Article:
Risk Estimation of Anterior Cruciate Ligament (ACL) Injury in East Java Puslatda Pencak Silat Athletes

anterior cruciate ligament injury obese range of motion laxity flat foot

Authors

  • Farhan Nur Ahmad Dzakiya
    fdzakiya@gmail.com
    Faculty of Medicine, Universitas Airlangga, Surabaya, East Java, Indonesia
  • Damayanti Tinduh Department of Physical Medicine and Rehabilitation, Faculty of Medicine, Universitas Airlangga, Dr. Soetomo Academic General Hospital, Surabaya, East Java, Indonesia
  • Dwikora Novembri Utomo Department of Orthopaedic and Traumatology, Faculty of Medicine, Universitas Airlangga, Dr. Soetomo Academic General Hospital, Surabaya, East Java, Indonesia
February 25, 2021

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Background: Dr. Soetomo General Hospital Sports Clinic Surabaya reported that the incidence of knee injuries was rather high, particularly in martial art athletes. Injuries in pencak silat athletes are dominated by Anterior Cruciate Ligament (ACL) injuries (16.7%) Several risk factors are thought to influence ones’ propensity for these injuries.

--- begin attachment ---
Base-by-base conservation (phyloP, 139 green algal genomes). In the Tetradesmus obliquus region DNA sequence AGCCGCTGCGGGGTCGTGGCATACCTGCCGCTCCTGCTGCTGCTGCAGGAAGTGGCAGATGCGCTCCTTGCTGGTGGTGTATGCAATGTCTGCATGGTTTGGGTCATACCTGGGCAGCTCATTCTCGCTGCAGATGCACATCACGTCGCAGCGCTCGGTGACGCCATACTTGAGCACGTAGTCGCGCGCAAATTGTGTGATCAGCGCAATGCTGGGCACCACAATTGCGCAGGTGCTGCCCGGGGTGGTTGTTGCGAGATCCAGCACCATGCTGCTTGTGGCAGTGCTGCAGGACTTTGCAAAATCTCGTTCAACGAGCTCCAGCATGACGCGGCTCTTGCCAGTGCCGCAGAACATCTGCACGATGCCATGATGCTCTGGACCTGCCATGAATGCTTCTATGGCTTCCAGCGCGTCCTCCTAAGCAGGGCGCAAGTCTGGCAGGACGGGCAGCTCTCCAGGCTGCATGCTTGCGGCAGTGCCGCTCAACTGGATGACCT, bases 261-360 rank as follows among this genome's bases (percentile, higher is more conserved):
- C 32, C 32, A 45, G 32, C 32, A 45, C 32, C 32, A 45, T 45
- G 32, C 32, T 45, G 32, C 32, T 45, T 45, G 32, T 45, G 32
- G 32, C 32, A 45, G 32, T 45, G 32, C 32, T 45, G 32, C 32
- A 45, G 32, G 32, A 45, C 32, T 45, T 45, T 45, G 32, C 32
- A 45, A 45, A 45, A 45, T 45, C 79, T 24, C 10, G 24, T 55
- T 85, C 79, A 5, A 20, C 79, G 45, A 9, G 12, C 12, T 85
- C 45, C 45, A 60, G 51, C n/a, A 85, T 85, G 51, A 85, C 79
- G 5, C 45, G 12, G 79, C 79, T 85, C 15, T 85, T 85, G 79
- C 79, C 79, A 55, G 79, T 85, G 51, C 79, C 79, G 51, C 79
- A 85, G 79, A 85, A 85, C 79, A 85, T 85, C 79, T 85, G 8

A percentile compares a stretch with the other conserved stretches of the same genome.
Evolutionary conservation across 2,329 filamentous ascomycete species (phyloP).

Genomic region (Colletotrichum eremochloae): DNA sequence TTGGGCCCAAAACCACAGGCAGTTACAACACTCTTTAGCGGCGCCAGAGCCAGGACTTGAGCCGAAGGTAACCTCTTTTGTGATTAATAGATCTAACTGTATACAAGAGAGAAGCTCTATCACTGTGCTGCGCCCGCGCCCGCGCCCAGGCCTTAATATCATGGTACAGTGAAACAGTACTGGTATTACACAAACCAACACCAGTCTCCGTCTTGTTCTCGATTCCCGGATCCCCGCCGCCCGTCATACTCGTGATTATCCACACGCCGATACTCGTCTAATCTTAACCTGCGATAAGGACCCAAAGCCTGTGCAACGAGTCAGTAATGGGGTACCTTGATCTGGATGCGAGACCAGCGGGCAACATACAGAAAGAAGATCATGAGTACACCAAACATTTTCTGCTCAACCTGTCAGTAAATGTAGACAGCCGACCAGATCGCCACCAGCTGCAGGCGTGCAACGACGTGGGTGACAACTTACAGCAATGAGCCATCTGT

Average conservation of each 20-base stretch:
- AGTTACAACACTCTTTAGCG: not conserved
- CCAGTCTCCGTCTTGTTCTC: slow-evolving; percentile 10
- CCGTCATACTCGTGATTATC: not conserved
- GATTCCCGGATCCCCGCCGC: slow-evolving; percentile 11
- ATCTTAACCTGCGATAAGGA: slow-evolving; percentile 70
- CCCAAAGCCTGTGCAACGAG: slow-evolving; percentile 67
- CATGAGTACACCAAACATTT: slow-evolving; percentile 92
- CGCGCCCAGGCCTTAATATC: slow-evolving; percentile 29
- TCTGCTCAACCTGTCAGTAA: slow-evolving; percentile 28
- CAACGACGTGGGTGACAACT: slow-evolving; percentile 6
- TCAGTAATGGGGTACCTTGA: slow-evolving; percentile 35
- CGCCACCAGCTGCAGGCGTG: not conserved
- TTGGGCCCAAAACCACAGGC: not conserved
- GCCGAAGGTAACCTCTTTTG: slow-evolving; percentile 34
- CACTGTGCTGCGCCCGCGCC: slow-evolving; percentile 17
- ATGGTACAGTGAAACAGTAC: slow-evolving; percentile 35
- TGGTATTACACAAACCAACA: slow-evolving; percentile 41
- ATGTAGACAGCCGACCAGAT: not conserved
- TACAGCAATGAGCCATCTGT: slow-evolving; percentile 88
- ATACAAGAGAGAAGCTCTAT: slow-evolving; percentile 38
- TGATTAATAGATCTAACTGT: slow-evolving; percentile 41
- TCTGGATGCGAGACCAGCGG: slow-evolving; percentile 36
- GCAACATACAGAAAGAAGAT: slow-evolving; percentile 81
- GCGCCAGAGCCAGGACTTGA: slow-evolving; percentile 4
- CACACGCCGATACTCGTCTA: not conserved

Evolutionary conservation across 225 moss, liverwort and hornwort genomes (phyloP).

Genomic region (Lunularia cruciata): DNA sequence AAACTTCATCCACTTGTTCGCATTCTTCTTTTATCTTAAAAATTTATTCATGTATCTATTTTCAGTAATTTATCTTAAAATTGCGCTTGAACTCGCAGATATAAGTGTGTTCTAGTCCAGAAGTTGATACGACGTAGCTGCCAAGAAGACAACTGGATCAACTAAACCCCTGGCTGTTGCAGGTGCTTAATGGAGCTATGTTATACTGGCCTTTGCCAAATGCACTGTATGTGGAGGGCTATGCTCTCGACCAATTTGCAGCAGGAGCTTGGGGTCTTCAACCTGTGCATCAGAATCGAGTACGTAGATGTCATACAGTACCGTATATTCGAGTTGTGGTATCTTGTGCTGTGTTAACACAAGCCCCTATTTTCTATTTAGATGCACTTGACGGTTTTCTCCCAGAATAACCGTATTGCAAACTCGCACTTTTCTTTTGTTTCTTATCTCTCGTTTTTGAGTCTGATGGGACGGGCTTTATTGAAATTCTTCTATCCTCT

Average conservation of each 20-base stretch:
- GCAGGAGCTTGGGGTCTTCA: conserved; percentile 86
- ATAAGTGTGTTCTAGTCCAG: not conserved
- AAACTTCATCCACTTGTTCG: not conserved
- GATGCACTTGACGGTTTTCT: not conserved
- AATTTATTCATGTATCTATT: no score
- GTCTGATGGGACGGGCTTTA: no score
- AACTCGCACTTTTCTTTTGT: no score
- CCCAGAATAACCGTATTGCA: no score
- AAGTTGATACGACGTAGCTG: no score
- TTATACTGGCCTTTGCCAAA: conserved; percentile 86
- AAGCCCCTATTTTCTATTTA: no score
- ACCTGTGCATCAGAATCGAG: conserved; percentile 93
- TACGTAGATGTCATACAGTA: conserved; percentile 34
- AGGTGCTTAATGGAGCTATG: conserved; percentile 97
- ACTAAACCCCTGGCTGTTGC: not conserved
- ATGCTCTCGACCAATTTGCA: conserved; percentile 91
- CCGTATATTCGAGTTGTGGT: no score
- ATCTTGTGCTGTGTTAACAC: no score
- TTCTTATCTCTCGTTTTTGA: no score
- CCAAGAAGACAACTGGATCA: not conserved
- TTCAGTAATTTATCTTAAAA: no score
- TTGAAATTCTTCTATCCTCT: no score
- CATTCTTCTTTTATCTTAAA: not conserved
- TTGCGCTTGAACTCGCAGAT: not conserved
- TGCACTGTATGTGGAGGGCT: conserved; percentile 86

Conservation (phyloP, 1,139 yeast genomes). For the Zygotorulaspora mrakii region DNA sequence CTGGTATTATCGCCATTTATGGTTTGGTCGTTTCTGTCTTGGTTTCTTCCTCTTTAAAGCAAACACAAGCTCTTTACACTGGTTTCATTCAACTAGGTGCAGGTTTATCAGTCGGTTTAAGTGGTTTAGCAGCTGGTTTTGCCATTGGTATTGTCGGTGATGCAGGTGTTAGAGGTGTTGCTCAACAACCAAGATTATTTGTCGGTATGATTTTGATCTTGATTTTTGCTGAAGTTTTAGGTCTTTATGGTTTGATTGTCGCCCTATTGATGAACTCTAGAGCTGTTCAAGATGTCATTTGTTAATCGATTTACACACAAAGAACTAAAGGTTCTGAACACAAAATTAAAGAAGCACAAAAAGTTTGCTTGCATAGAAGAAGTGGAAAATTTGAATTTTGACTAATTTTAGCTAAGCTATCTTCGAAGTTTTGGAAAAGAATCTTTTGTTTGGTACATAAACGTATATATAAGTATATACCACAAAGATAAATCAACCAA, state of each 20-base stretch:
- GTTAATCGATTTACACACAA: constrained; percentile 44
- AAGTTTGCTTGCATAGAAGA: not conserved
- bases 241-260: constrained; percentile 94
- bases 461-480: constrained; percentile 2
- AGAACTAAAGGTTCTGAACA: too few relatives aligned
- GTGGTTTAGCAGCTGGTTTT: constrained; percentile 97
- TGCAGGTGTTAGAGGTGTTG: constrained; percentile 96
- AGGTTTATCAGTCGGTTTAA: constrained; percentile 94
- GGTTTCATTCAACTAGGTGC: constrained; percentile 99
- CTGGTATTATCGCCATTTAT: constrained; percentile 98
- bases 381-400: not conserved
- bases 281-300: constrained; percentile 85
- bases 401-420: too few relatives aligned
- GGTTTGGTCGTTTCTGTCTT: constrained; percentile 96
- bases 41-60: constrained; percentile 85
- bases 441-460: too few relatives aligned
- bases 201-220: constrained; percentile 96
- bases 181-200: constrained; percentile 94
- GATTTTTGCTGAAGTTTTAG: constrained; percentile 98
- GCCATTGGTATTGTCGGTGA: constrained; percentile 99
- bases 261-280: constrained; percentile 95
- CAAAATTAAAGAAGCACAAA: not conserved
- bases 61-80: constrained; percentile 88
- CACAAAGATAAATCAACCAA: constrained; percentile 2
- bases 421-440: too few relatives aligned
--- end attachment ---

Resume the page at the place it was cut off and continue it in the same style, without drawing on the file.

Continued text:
Aim: To analyze risk estimation between intrinsic and extrinsic factors in the occurrence of ACL injury in East Java Puslatda Pencak Silat Athletes.

Material and Methods: This study was an analytic observational study with a case control design involving 18 pencak silat athletes from East Java Regional Training Centre. Age, gender, body mass index, previous ACL injury, range of motion, laxity, and flat foot were included as intrinsic factors; while duration of each training, training frequency, and sparring frequency were included as extrinsic factors. Data analysis was done using the Chi-Square Test. Odds Ratio was calculated through cross-tabulation.

Results: It was found that 3 of 18 athletes (16.7%) had ACL injuries. None of the intrinsic and extrinsic factors significantly affected the incidence of ACL injury (p> 0.05). However, the odds ratio calculation showed that adult athletes older than 25 years-old (OR = 1.4), male (OR = 1.667), obese (OR = 1.4), with laxity (OR = 2.5), and flat foot (OR = 1) had higher risk in having ACL injury.

Conclusion: Adult athletes, male, obese, with laxity, and flat foot had a higher risk of ACL injury.

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